Saturday, March 31, 2007
Okay, so we are heading out to watch persistence and power this am. Amazing athletes and right in my backyard! The California Ironman...I am tired already and I am not even entered. But I have been following a number of blogs of athletes that are really dedicated and on fire! We are going out to cheer them on.
While my aspirations do not reach ironman status, I am looking forward to my own goals and challenges. These are truly inspiring people. So, ummm...What are you doing this weekend? Whatever it may be, dig in and enjoy it!
Long training wishes and personal best dreams~ ~j
The tide recedes
but leaves behind
on the sand.
The sun goes down
but gentle warmth
on the land.
The music stops
and yet it echoes on
in sweet refrains...
For very joy
Friday, March 30, 2007
Wednesday, March 28, 2007
Schlosser's investigation reaches its frightening peak in the meatpacking plants as he reveals the almost complete lack of federal oversight of a seemingly lawless industry. His searing portrayal of the industry is disturbingly similar to Upton Sinclair's The Jungle, written in 1906: nightmare working conditions, union busting, and unsanitary practices that introduce E. coli and other pathogens into restaurants, public schools, and homes. Almost as disturbing is his description of how the industry "both feeds and feeds off the young," insinuating itself into all aspects of children's lives, even the pages of their school books, while leaving them prone to obesity and disease. '
Tuesday, March 20, 2007
Ummm..yikes folks! These results are astounding when there is so much information on how to prevent disease. Okay, if you are eating well, then darn it! take the survey, because I am sure they did not show up at your door. However, if you are not yet on the bandwagon, please consider some of the recommendations for the new campaign! In health & eating ~j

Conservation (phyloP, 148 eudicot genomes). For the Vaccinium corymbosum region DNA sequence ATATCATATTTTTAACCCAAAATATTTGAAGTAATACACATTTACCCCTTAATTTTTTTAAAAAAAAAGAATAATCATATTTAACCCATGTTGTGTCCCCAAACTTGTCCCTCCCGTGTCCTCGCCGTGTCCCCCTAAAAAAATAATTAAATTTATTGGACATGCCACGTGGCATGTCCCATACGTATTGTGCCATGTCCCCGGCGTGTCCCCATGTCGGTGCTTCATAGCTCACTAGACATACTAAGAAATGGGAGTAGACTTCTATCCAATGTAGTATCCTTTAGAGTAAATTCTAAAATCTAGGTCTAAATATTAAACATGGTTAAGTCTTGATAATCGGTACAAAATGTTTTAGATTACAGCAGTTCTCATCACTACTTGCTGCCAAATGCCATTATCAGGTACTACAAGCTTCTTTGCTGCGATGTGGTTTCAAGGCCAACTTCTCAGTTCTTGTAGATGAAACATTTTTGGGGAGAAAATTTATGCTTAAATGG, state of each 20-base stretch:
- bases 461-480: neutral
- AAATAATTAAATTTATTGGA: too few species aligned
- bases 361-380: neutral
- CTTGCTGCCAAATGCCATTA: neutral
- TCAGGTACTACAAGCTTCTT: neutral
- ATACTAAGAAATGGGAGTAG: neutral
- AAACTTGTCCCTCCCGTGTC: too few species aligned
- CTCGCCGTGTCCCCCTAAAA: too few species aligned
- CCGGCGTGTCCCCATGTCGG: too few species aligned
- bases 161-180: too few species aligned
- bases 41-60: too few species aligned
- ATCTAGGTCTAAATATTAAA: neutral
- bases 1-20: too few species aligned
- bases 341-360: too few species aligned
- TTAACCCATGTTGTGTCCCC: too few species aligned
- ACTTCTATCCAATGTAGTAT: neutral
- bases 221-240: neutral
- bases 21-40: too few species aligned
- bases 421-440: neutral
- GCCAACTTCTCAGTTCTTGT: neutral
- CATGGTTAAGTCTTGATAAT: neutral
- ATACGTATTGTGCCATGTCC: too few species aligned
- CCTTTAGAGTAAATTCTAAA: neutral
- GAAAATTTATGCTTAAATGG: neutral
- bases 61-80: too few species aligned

Americans Eating Fewer Vegetables
5 a Day for Fruits and Vegetables? No Way, Surveys Show
By Miranda Hitti WebMD Medical News
Reviewed by Louise Chang, MD
March 19, 2007 -- A new report shows Americans are actually getting worse at eating their vegetables.
This is hardly the first study to document dismal diet habits. Last week, the CDC gave U.S. adults poor marks for fruit and vegetable consumption. Now, researchers from Johns Hopkins University confirm that Americans aren't getting better at eating fruits and vegetables -- even though public health officials urge them to do so. The Johns Hopkins study shows that, among U.S. adults, fruit consumption is holding steady, but vegetable consumption is headed down -- even if you count french fries. The study appears in the American Journal of Preventive Medicine.
Fruit, Vegetable Consumption
Johns Hopkins University's Tiffany Gary, PhD, and colleagues reviewed data from two national health surveys.